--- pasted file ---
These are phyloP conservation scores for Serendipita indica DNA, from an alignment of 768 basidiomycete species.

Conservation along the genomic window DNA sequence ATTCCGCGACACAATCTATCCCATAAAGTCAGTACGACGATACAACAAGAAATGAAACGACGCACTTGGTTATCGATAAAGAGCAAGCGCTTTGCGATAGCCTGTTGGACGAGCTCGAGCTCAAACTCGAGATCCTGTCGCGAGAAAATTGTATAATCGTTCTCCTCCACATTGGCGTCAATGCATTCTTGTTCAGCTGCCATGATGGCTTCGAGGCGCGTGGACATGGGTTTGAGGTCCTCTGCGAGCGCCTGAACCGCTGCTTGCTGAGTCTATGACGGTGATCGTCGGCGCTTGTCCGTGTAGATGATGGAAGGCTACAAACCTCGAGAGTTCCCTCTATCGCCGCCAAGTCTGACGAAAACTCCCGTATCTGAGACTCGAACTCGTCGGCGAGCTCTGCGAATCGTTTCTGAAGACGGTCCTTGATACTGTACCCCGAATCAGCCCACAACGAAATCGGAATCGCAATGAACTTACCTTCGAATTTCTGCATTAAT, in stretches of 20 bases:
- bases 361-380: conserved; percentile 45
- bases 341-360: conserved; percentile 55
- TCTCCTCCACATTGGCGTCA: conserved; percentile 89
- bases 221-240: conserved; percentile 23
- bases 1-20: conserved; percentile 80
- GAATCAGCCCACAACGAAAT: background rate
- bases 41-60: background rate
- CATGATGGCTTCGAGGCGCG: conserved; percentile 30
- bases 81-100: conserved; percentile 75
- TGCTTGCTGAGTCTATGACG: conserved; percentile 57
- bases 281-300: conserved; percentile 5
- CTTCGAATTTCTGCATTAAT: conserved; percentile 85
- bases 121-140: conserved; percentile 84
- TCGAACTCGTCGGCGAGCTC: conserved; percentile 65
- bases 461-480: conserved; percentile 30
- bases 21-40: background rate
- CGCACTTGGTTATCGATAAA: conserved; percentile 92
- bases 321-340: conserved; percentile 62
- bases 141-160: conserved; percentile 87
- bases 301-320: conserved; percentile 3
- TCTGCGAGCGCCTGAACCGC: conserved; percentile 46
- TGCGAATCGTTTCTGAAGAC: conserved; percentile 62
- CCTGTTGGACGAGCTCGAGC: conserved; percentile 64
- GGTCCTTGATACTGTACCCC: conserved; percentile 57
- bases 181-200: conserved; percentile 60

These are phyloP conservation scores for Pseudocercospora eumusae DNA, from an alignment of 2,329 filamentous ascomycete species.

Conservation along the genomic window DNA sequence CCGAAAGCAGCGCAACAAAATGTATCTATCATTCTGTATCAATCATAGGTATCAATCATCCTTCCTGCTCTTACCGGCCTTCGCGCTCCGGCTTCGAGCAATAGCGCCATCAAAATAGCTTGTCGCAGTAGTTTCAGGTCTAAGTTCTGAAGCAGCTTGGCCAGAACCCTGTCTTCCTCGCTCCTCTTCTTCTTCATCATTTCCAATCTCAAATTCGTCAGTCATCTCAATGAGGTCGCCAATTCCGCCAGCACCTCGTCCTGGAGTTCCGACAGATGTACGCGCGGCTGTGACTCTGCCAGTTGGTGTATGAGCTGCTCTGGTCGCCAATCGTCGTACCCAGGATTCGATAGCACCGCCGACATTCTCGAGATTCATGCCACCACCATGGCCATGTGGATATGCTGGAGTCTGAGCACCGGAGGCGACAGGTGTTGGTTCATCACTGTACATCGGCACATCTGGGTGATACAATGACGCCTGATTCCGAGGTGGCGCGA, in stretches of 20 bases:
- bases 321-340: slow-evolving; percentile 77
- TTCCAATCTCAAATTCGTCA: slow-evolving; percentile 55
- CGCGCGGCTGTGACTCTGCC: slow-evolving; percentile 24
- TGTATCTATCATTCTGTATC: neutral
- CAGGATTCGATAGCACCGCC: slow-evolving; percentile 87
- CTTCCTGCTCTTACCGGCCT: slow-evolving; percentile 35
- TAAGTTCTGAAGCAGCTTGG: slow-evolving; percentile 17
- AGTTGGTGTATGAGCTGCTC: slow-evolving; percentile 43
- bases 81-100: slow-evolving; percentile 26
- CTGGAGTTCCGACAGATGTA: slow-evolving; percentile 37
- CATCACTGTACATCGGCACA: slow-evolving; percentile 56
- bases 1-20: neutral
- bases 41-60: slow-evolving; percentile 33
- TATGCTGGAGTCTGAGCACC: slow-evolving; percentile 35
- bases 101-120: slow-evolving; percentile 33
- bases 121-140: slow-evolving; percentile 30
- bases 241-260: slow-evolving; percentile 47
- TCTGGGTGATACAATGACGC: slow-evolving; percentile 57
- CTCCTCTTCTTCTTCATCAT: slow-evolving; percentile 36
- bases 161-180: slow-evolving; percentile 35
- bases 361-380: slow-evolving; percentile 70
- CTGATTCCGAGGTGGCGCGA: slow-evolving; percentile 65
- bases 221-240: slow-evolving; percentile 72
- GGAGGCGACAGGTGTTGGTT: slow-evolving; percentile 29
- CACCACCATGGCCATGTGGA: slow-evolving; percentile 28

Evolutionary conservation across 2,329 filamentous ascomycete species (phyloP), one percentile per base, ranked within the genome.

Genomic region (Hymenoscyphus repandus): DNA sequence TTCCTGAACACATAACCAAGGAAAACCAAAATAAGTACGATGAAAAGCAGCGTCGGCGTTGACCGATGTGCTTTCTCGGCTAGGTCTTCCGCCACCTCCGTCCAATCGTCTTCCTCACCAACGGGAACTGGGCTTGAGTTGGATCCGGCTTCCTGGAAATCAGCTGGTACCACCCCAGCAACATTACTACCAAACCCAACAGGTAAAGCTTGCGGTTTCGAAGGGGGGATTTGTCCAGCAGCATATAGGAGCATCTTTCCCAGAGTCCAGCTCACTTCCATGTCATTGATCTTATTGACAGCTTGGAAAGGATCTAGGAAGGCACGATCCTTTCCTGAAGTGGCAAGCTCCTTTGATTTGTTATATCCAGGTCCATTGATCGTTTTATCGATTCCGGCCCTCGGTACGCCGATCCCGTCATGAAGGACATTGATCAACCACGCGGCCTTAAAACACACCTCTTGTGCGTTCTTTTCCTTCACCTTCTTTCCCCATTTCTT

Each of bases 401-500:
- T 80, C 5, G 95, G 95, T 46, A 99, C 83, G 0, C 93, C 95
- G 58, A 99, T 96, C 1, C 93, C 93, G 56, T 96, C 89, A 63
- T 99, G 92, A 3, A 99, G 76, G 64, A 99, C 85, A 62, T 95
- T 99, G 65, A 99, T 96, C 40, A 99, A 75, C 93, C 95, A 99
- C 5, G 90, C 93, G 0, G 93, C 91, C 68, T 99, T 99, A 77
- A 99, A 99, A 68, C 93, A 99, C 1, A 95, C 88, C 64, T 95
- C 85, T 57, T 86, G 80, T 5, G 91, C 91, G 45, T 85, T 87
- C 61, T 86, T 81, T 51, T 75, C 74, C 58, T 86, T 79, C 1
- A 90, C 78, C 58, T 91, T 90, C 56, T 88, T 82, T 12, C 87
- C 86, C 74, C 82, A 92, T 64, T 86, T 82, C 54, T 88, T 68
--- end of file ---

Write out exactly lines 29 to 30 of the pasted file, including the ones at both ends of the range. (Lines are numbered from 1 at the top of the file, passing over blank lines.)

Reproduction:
Conservation along the genomic window DNA sequence CCGAAAGCAGCGCAACAAAATGTATCTATCATTCTGTATCAATCATAGGTATCAATCATCCTTCCTGCTCTTACCGGCCTTCGCGCTCCGGCTTCGAGCAATAGCGCCATCAAAATAGCTTGTCGCAGTAGTTTCAGGTCTAAGTTCTGAAGCAGCTTGGCCAGAACCCTGTCTTCCTCGCTCCTCTTCTTCTTCATCATTTCCAATCTCAAATTCGTCAGTCATCTCAATGAGGTCGCCAATTCCGCCAGCACCTCGTCCTGGAGTTCCGACAGATGTACGCGCGGCTGTGACTCTGCCAGTTGGTGTATGAGCTGCTCTGGTCGCCAATCGTCGTACCCAGGATTCGATAGCACCGCCGACATTCTCGAGATTCATGCCACCACCATGGCCATGTGGATATGCTGGAGTCTGAGCACCGGAGGCGACAGGTGTTGGTTCATCACTGTACATCGGCACATCTGGGTGATACAATGACGCCTGATTCCGAGGTGGCGCGA, in stretches of 20 bases:
- bases 321-340: slow-evolving; percentile 77